On March 25, 2015, the U.S. Supreme Court issued a decision in Young v. United Parcel Service, Inc., holding that the Pregnancy Discrimination Act (PDA) requires courts to consider the extent to which an employer’s policy treats pregnant workers less favorably than it treats non-pregnant workers similar in their ability or inability to perform their job duties.
Andrew R. Livingston
Andrew Livingston, a partner in the San Francisco office, is the Deputy Practice Group Leader of Orrick’s Global Employment Law Group. Orrick’s Employment Law and Litigation group was recently named Labor & Employment Department of the Year in California by The Recorder, the premier source for legal news, in recognition of their significant wins on behalf of leading multinational companies on today’s most complex and challenging employment law matters.
Andrew is a nationally ranked employment litigator. The Daily Journal has listed him as a Top Labor & Employment Attorney for three of the past four years (2011, 2013, and 2014), and he was recently selected by clients as a BTI Client Service Allstar. In 2014, Legal 500 recognized Andrew as a "very effective courtroom advocate who connects well with jurors" and noted that he is "exceptional in his ability to organize complex factual and legal arguments into a simple and persuasive presentation."
Andrew represents clients in a wide variety of industries, but specifically focuses on financial services, retail, technology, and advertising.
He has an extensive class- and collective-action practice. He routinely defends employers in such cases in state and federal courts, particularly in cases alleging violations of the wage-and-hour laws. Andrew also defends employers in numerous other types of cases, such as those related to restrictive covenants and trade secrets, wrongful termination, discrimination, harassment and retaliation.
Andrew regularly appears in state and federal courts, both at the trial and appellate levels, and he has substantial jury trial experience. He has significant experience mediating and arbitrating employment disputes, as well as handling employment matters before administrative agencies. His counseling work includes providing employment advice to management, designing appropriate workplace policies and training managers and other employees.
Andrew is a frequent speaker at employment seminars and programs for a variety of organizations such as the California Employment Law Council, CEB, PLI, NELI, Bridgeport, and Lorman. Recent speech topics include wage-and-hour developments, arbitration, class-action litigation, Supreme Court updates, and termination of employment.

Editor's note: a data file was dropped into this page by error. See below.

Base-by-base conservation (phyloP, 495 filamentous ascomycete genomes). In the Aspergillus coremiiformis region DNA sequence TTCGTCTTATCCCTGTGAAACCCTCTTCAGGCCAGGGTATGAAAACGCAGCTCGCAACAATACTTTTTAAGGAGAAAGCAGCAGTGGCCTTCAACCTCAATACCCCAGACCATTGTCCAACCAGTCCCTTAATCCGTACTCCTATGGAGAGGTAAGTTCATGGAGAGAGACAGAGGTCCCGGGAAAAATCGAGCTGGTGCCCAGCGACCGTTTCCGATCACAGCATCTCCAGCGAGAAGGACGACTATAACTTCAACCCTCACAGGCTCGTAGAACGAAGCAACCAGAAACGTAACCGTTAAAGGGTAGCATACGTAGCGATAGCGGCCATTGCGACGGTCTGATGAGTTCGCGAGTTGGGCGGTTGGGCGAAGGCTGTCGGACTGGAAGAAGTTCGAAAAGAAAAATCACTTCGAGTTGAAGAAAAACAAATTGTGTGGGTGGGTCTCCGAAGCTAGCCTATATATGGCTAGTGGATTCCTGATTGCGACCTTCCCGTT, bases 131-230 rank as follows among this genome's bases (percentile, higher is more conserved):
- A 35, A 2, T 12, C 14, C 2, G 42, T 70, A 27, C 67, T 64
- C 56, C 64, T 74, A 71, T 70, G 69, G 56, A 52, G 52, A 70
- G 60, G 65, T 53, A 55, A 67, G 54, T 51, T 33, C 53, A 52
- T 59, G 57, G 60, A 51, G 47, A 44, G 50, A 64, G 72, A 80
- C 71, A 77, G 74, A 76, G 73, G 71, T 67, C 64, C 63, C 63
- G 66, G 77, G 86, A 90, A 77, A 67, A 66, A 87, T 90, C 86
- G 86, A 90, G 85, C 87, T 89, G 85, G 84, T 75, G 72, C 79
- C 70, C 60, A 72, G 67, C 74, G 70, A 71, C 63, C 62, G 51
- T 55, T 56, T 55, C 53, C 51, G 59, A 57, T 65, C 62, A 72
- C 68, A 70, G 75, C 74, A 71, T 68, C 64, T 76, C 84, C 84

Andrew serves as a member of the Board of Governors of the Boys and Girls Clubs of San Francisco.
The IRS recently announced that severance payments are taxable wages under FICA, and thus employers who seek tax refunds on those payments will be denied. The IRS’s position reflects the United States Supreme Court’s ruling in United States v. Quality Stores, Inc., issued in March of last year.
The National Labor Relations Board’s (“NLRB”) General Counsel’s Office has again signaled its commitment to expanding the scope of the current test for joint employment. In a move that could have implications for a broad array of franchise relationships, on December 19, 2014, the General Counsel of the NLRB announced that it has issued complaints against both McDonald’s franchisees and McDonald’s USA, the franchisor, as a joint employer. The decision to name McDonald’s as a respondent is consistent with the General Counsel’s recent advocacy that the current joint employment standard is too narrow.
The California Supreme Court recently issued an important victory for franchisors, finding that a franchisor does not stand in an employment or agency relationship with the franchisee and its employees for purposes of holding the franchisor vicariously liable.
Ever since the U.S. Supreme Court issued its decision in AT&T Mobility LLC v. Concepcion, California employers hoped this day would come. In a predictable result, the California Supreme Court today acknowledged that class action waivers in employment arbitration agreements are enforceable under the Federal Arbitration Act (FAA). In so doing, the Court overruled its 2007 decision in Gentry v. Superior Court which effectively had barred class action waivers for wage and hour cases. But the Court’s 6-1 plurality decision also bolstered an alternate method for bringing Labor Code claims in court by declaring that actions brought under the Private Attorneys General Act (Labor Code § 2968 et seq.) are not waivable by private agreement and thus not subject to compelled arbitration. Read More